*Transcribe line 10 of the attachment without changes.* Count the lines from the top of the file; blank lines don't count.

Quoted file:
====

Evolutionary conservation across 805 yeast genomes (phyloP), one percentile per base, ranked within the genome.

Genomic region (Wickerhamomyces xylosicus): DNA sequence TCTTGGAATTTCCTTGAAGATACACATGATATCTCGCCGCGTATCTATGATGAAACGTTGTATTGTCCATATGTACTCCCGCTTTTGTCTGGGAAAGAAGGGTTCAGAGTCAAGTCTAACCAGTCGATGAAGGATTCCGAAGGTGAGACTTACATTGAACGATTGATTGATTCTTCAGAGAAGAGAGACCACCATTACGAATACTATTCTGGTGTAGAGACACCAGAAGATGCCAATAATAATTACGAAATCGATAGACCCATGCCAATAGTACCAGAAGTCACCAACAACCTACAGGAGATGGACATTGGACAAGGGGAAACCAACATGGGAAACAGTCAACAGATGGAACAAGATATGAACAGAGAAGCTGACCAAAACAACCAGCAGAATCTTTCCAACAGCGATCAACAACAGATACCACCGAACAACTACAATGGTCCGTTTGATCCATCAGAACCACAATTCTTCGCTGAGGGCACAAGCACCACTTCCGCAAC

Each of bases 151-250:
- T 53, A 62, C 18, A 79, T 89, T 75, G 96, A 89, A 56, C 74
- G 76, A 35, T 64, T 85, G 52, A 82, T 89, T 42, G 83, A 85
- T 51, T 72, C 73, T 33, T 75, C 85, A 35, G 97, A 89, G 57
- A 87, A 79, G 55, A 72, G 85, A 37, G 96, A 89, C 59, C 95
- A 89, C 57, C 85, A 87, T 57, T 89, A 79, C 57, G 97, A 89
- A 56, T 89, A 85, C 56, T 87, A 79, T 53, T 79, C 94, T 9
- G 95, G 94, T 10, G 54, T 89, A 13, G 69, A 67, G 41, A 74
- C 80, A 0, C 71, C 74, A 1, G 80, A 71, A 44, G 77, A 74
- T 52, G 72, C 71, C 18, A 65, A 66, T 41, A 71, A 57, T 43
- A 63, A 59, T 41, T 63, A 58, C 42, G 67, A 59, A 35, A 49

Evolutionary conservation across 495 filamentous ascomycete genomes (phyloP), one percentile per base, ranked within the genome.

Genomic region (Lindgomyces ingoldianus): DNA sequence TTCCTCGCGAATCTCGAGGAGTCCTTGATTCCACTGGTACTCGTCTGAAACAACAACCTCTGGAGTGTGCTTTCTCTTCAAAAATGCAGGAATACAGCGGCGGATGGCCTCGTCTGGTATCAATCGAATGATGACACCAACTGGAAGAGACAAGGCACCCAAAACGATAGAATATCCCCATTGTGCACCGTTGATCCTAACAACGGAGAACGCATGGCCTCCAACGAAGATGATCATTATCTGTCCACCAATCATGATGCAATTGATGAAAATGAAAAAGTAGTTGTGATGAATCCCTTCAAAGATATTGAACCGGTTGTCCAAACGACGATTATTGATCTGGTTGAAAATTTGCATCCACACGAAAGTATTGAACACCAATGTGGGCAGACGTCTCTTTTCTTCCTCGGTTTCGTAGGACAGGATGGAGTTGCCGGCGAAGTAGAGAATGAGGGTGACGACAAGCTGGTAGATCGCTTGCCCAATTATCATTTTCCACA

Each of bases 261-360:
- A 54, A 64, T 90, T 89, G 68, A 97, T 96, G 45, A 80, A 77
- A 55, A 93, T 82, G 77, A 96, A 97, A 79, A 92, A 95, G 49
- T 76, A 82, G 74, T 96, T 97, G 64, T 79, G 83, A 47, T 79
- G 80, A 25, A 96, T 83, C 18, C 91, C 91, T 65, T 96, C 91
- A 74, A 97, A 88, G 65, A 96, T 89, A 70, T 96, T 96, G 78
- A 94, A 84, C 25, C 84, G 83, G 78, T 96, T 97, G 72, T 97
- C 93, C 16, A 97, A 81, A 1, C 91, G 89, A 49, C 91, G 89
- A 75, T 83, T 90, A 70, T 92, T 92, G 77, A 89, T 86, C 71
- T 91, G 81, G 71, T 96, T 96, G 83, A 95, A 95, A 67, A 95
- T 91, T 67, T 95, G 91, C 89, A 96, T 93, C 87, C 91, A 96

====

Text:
- G 95, G 94, T 10, G 54, T 89, A 13, G 69, A 67, G 41, A 74